During our coverage of the Every Student Succeeds Act, we’ve focused on English-language learners, students of color, and students from disadvantaged economic backgrounds, among others. But the law also makes some noteworthy changes for a group of students that often gets ignored—those being educated in the juvenile-justice system.
Some of the key changes included in Title I Part D of the law are designed to help students who are transitioning out of juvenile justice back into traditional public schools, or trying to, at least. The transfer of credits and academic records is addressed. And there’s a renewed emphasis in ESSA for those students to get on the same academic track as their peers in traditional public schools. Other outstanding issues, however, are not addressed in ESSA.
In 2013, 323,000 juveniles were judged to be delinquent, and out of those, 78,000 were put into long-term placement facilities, according to a report from the Office of Juvenile Justice and Delinquency Prevention at the U.S. Department of Justice. by Julie Furdella and Charles Puzzanchera. And a 2011 fact sheet from the Neglected or Delinquent Technical Assistance Center, which tracks juvenile-justice education, found that just under 400,000 individuals were in juvenile detention (where they are typically kept before trial or before their cases are adjudicated) and juvenile correctional facilities (where they are typically placed post-adjudication) in the 2008-09 school year.
For some more context, check out the chart below detailing the total number U.S. arrests of juveniles in recent years, according to the Justice Department.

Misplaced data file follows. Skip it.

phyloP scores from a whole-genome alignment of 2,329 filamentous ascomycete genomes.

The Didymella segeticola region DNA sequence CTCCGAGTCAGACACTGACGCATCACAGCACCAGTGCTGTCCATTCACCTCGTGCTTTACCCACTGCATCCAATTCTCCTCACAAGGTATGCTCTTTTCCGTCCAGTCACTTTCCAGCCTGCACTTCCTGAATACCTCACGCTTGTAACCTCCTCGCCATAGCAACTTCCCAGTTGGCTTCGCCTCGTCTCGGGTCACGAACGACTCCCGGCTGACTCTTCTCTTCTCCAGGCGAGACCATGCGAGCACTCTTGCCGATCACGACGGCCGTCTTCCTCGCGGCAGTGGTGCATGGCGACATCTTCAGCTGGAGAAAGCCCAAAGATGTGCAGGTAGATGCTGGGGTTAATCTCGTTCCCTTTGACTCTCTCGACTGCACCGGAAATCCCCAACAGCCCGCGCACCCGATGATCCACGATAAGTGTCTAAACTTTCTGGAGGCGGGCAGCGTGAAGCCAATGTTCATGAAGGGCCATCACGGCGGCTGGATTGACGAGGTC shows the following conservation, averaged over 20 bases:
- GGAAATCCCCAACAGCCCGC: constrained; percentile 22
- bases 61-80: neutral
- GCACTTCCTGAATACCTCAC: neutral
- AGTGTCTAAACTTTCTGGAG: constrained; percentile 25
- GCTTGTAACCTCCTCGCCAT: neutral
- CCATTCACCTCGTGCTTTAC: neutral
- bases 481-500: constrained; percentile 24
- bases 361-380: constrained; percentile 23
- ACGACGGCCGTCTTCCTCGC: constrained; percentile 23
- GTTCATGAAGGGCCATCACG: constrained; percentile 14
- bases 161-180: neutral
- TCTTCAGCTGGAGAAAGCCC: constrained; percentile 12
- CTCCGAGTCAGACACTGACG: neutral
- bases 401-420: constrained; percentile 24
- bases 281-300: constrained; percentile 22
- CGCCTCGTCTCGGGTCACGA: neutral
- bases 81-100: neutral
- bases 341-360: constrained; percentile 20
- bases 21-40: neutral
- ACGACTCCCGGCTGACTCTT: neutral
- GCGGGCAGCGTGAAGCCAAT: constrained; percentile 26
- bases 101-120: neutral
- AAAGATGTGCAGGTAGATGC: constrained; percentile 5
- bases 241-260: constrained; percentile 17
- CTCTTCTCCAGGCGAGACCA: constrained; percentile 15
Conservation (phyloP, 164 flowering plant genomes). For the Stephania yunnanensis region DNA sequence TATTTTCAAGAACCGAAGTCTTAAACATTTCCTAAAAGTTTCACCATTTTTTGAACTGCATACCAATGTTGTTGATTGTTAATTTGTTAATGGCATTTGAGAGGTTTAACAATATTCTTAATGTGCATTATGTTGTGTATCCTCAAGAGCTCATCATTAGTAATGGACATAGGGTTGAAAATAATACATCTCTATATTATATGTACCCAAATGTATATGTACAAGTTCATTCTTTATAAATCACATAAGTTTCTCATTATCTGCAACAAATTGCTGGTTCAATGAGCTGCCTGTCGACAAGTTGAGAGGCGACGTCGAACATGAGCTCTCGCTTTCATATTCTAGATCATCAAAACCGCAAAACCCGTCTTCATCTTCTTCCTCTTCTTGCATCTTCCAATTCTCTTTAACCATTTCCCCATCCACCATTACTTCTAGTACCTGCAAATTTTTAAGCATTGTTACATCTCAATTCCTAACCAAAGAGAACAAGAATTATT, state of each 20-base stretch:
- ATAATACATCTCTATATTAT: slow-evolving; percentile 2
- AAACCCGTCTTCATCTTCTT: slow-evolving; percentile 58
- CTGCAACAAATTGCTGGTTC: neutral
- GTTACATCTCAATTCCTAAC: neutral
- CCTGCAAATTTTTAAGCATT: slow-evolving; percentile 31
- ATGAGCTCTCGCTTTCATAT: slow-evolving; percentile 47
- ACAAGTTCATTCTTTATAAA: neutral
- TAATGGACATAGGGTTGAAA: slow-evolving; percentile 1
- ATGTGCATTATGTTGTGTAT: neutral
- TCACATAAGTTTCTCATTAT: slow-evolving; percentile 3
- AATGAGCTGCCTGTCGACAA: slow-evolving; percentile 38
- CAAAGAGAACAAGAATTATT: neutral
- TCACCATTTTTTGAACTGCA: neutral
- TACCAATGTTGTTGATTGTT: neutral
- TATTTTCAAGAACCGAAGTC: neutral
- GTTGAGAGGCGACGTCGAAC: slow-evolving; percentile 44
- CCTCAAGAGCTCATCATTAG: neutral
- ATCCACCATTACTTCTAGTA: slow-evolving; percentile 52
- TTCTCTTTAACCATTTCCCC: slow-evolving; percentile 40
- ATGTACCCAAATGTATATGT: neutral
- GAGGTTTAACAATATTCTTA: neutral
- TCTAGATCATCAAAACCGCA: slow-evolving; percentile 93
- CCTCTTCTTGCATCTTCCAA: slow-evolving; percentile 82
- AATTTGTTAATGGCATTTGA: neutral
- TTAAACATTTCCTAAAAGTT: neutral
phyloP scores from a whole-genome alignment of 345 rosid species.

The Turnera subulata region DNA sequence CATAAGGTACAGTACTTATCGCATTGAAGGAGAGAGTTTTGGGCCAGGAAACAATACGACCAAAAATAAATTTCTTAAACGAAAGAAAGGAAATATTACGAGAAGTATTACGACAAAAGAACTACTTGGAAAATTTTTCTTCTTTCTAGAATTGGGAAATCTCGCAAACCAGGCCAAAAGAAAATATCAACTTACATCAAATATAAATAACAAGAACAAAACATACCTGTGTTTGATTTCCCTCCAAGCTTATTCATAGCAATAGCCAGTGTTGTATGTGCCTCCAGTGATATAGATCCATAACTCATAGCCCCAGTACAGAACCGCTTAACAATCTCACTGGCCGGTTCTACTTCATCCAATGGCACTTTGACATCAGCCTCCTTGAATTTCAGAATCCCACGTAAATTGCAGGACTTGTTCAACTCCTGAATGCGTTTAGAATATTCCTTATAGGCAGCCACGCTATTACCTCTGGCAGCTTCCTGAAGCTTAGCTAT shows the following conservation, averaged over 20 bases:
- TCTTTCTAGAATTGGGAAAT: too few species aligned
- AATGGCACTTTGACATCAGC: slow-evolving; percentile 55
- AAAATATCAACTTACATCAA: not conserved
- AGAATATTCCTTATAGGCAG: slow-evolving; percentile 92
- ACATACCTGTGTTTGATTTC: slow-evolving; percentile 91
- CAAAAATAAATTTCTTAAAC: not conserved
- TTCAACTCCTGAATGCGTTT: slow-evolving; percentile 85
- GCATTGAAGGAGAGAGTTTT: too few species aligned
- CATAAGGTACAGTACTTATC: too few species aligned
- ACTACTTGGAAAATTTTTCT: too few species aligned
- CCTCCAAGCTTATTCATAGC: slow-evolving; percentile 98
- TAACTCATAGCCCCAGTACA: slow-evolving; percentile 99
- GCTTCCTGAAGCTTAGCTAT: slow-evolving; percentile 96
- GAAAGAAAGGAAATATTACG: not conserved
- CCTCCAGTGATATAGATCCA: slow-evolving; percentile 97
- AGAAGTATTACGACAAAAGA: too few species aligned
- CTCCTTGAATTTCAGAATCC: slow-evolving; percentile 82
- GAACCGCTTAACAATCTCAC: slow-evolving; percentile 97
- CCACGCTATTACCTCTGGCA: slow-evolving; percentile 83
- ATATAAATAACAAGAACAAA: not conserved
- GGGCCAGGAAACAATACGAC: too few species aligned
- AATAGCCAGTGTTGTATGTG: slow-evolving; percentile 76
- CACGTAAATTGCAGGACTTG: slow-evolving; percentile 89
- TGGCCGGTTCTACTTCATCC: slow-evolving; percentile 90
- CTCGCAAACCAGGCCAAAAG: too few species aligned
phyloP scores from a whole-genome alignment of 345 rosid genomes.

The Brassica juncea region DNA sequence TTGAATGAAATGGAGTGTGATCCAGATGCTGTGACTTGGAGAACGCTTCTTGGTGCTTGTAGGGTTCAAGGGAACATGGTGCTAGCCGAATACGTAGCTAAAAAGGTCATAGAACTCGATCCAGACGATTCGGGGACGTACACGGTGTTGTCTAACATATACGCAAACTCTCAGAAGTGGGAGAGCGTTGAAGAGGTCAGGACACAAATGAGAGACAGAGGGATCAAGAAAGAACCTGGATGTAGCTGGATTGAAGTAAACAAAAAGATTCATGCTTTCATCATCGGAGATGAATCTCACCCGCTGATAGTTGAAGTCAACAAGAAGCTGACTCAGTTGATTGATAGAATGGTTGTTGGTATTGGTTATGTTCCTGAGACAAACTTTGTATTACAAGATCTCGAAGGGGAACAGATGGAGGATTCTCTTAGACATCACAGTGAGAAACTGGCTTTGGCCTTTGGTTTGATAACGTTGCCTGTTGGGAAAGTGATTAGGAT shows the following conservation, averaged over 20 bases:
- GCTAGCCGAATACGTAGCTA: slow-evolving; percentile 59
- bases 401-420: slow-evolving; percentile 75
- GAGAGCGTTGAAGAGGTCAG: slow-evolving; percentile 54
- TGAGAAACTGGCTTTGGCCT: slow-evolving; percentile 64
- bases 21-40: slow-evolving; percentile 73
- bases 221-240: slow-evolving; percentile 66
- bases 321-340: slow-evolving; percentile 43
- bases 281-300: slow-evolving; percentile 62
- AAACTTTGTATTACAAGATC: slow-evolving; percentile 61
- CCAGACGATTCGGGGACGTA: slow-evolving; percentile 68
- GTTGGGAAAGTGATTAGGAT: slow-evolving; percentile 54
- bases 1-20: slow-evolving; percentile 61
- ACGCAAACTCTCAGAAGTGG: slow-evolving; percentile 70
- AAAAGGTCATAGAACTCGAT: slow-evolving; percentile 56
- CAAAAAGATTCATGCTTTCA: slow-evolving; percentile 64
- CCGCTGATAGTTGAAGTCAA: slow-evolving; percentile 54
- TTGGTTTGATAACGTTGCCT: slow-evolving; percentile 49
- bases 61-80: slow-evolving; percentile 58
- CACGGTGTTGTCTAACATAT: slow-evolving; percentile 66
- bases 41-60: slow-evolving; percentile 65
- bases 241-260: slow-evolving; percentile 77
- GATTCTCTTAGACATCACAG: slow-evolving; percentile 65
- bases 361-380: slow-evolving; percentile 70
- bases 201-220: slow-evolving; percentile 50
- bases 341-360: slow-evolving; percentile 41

A 2014 report on juvenile arrests from the Justice Department also showed that more specifically, violent crime rates among juveniles dropped during the same time period.
Part of that decline can be attributed to successful pre-arrest diversion programs, said Kate Burdick, a staff attorney at the Juvenile Law Center.
New Requirements for States
Now, here are more details about notable changes ESSA makes for juvenile-justice education:
• ESSA requires states to provide assurances that there is “timely re-enrollment” in the secondary school or other educational program that “best meets the needs of the student.” (See page 100 of the law.) Burdick said in practice she hopes this change in the law means fewer children who are exiting juvenile-justice programs are shunted or nudged into alternative education programs by the school districts they were previously enrolled in.
“It’s extremely common for children returning from juvenile justice not to be re-enrolled in their prior districts,” Burdick said. “It leads to gaps in their education, and this is a group of young people who are already significantly behind.”
• Another thorny issue that ESSA tries to address for these students is credit transfer. Many students who are educated in the juvenile-justice system believe that they are earning credits, only to be told by their “home” school upon exiting the system that they won’t accept the credits earned while in juvenile justice. Burdick recalled one girl who thought she’d be entering her senior year of high school after exiting, only to be told she only had enough academic credits to qualify for freshman year. Such circumstances, she said, contribute to a sobering statistic: Two-thirds of those who enter the juvenile-justice system eventually drop out of school.